Pandemicky Cancellations And Alternate Means

Thanksgiving weekend in Canada was to be my last big ride of the season.  It’s been a tough year and the chance to get away from the pressure cooker of teaching in a pandemic was something I was clinging to a bit too tight.  The daring plan was to finish another exhausting week of teaching in a too small masks in classrooms that are ignoring all the pandemic rules everyone else is following, get a much needed night of sleep and then make my way up to ride the Haliburton Highlands in all their autumn glory before spending a weekend far away from the noise of pandemicky 2020 in the woods near Bobcaygeon.  The ride back would have been 274 kms of backroads less travelled.


I discovered Friday afternoon that we’d been waved off from the in-law’s cottage because we’re too much of a pandemic risk.  The irony that I can’t get away from the thing that strangles me each week because I’m getting strangled by it each week isn’t lost on me.  Instead I took the sunny and 22°C forecast and headed up to Hornings Mills and River Road for some Niagara Escarpment twisties, except I never got there because forty minutes up the road just north of 89 in Shelburne the rain started to fall.


I turned around and came home again.  Riding with purpose through rain is an enjoyable experience.  The smells and feel during a rainy ride are unique and worth pursuing, but looking for rain when you’re on yet another pointless pandemic loop over familiar roads doesn’t make much sense, so I turned around and went home again.  Autumn colours were lovely and the Tiger ran like a top though.


The fire we thought we’d have that night didn’t happen because everything was wet.  The next day opened sunny and cold, but warmed up to the point where we went for a walk in the woods nearby.

When we got home I backed the Honda out of the garage and went for a ride in the cool, clear, autumn air.


Any weekend where you can take each of your two bikes out for a ride isn’t a bad weekend.  Soon enough we’ll be buried under a blanket of snow while the second wave of the coronavirus spreads in the closed places we share, like my classroom.  


The kick in the groin here was getting dumped by family on the weekend we were aiming to be away without warning.  Nothing like your own family treating you like a plague cow to really drive home the meaning of Thanksgiving.  What really burns my ass is having to depend on them to be able to access the things I was looking for:
  • getting away from the godforsaken suburbs and into THE WILD
  • off roading with my son
  • hanging out on a hammock in the wilderness with my wife
  • having a reason to ride beyond my usually riding range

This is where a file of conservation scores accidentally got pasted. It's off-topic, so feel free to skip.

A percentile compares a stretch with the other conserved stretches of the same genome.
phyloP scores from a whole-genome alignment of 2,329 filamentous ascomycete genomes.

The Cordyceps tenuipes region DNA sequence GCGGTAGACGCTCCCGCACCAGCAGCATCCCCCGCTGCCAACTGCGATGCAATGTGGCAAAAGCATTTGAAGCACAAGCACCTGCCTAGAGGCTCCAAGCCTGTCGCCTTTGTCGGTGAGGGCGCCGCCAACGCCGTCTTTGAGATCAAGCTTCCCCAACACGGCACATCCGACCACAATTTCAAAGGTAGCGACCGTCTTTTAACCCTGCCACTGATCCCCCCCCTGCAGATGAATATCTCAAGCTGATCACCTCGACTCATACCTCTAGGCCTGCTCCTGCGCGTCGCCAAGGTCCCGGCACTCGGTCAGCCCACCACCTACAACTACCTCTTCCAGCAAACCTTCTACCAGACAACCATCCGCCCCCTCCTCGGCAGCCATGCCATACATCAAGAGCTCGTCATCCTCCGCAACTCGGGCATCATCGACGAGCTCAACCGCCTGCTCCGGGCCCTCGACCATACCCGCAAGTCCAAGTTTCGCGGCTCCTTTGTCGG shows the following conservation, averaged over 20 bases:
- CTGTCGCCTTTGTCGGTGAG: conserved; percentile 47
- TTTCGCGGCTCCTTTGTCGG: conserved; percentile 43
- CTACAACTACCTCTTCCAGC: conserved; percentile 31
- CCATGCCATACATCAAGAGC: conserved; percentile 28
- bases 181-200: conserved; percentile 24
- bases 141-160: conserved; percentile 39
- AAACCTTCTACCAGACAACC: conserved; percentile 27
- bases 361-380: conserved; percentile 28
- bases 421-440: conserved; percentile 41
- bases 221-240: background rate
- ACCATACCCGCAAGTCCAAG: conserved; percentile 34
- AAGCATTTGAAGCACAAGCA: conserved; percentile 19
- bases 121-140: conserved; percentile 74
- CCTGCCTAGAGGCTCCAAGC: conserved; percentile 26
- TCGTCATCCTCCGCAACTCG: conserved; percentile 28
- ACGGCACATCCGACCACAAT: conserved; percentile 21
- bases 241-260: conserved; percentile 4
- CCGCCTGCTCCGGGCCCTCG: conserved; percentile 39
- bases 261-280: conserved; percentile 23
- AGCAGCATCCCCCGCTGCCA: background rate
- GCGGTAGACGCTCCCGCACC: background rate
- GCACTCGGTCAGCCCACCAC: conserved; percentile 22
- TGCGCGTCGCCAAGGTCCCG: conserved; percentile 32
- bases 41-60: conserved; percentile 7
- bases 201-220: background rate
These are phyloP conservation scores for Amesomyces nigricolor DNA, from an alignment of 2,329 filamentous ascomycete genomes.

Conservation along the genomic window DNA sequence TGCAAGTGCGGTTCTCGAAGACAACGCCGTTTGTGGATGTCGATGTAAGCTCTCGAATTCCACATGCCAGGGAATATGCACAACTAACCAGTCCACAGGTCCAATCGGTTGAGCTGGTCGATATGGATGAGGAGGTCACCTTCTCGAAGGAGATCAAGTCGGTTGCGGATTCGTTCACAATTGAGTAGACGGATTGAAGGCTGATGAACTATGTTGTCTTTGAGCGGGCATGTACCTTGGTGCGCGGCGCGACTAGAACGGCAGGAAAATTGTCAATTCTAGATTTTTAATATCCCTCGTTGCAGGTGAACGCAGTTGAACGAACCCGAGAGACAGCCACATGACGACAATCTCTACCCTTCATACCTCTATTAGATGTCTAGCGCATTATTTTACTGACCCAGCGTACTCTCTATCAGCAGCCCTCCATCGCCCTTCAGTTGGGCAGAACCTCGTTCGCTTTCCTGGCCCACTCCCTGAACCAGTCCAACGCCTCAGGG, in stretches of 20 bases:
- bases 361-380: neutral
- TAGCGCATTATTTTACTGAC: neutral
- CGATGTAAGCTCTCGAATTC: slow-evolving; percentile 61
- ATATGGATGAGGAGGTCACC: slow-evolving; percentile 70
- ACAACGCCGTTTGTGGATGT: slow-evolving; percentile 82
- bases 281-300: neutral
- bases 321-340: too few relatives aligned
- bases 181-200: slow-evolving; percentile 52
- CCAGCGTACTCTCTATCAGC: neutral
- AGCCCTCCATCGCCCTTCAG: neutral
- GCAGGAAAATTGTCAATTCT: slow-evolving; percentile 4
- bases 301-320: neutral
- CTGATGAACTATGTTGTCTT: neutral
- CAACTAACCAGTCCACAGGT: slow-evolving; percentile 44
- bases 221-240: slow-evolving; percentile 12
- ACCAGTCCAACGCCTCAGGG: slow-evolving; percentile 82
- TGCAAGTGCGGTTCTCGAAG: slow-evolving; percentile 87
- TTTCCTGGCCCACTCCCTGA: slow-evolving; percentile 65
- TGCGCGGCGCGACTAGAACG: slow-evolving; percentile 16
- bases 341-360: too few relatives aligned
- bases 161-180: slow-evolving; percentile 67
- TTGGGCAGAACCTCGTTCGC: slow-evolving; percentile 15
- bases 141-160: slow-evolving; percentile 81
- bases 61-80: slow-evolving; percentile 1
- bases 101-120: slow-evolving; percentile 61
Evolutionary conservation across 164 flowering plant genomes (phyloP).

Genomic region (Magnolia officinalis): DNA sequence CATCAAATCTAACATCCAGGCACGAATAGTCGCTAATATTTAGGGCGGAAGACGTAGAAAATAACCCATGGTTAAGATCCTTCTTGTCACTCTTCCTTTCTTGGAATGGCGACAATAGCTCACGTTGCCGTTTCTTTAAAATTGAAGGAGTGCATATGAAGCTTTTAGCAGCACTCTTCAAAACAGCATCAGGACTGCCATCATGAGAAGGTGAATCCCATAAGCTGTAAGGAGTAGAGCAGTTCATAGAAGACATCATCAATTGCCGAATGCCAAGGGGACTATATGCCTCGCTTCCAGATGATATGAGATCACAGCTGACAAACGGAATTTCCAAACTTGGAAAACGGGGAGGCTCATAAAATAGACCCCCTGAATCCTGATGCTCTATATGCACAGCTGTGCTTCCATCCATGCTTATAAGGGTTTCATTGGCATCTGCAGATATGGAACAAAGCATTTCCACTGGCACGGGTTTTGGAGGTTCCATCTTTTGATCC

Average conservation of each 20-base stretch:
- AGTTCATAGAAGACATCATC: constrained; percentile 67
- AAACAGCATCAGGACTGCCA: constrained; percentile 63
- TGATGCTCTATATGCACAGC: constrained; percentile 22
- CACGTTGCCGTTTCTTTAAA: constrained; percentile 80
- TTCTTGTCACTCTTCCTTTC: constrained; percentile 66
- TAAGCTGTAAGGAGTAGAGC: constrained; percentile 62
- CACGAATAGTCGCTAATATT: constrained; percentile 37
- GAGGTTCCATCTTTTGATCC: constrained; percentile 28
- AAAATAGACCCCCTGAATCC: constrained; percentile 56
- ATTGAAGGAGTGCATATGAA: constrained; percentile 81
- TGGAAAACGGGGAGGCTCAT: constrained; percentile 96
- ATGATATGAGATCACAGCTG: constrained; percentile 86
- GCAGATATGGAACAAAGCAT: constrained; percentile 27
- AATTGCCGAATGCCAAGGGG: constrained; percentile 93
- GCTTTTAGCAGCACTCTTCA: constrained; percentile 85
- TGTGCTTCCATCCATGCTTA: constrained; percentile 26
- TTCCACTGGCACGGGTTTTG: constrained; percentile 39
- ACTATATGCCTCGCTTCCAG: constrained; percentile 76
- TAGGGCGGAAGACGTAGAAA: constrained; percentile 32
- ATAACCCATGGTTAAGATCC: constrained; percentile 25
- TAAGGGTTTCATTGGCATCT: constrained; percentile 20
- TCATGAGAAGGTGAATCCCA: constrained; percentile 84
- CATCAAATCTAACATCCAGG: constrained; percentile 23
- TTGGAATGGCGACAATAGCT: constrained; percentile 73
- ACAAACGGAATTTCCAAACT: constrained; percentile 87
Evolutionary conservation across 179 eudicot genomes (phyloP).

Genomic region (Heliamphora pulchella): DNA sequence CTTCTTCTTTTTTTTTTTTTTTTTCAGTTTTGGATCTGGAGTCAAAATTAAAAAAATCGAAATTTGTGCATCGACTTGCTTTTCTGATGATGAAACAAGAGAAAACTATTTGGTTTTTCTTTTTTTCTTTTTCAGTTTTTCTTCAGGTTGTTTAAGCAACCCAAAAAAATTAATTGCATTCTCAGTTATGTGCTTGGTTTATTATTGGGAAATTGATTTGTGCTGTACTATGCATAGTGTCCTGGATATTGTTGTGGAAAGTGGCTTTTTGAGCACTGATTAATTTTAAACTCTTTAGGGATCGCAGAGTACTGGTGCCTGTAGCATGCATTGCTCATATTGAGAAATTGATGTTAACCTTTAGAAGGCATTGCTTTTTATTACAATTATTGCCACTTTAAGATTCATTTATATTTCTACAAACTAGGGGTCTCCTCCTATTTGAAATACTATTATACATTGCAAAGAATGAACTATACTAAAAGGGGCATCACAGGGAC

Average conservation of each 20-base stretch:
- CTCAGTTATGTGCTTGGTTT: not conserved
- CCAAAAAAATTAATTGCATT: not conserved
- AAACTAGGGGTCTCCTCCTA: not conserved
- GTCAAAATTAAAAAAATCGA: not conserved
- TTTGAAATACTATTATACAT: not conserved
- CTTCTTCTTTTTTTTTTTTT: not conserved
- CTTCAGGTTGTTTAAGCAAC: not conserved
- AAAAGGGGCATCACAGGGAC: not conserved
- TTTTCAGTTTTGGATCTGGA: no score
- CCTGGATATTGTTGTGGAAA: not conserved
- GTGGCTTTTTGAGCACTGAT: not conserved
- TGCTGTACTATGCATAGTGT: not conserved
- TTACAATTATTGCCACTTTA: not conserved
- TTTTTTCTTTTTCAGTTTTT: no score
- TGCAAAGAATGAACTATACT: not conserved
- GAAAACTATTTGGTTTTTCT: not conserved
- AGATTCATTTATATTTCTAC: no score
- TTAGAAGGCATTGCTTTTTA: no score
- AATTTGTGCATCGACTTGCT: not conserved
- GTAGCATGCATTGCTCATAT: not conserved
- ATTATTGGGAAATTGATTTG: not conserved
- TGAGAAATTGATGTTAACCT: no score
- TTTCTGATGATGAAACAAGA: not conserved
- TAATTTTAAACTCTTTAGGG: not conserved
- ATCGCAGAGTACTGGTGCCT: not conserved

• being comfortable while we do it

I don’t live in the right generation to own a cottage (and the generation that does isn’t sharing during a pandemic), so I need to work out a way where I can check those boxes without depending on the vagaries of other people.  My wife won’t sleep on the ground any more so camping won’t cut it, but maybe a camper might.


A Skala Conversions Ram Promaster would do the trick.  With the right sized motor and towing package, we’d be able to tow my son’s ATV and my dirtbike into the woods and find our bliss without depending on anyone else.  Some crafty engineering and smart packaging and we could be mobile and efficient without a ludicrously large camper.  A membership with the OFTR and we could enjoy off roading together in a variety of different places and glamp like rock stars.  When we just wanted to disappear into the wilderness we could do that too.

A cheaper alternative is a used camper, and there are many about.  Eight grand’ll get you a low mileage older small camper.  The Roadtrek RS Adventurous looks promising and arrives in 2021. It gets great mileage (like 20mpg) and sleeps up to four.


If I had the shop space and time I’d go grab this disco 1974 ‘RekVee’ from where it’s parked up near Perry Sound for five hundred bucks, throw it on a flatbed and bring it back, strip it down and convert it to an electric/hybrid.  The electric RV isn’t viable yet with our medieval chemical battery technology but a hybrid diesel/electric option would work.


One way or another I want to get off the depending on other people to decide access to my mental health getaways.  What’s nice about the RV option is that it works while we’re in lock down.  Ontario is a big place and socially isolating when you’ve thousands of miles of wilderness north of you and your own place to sleep is perfectly doable).  When things open up again we could take the thing to Ushuaia.

In other circumstances we’ve gotten ourselves into a hotel when the cottage politics gets too thick, but the pandemic makes that next to impossible.  I need to engineer more flexibility and capability into our escape plans so we get to be the arbiters of our own mental health excursions. 

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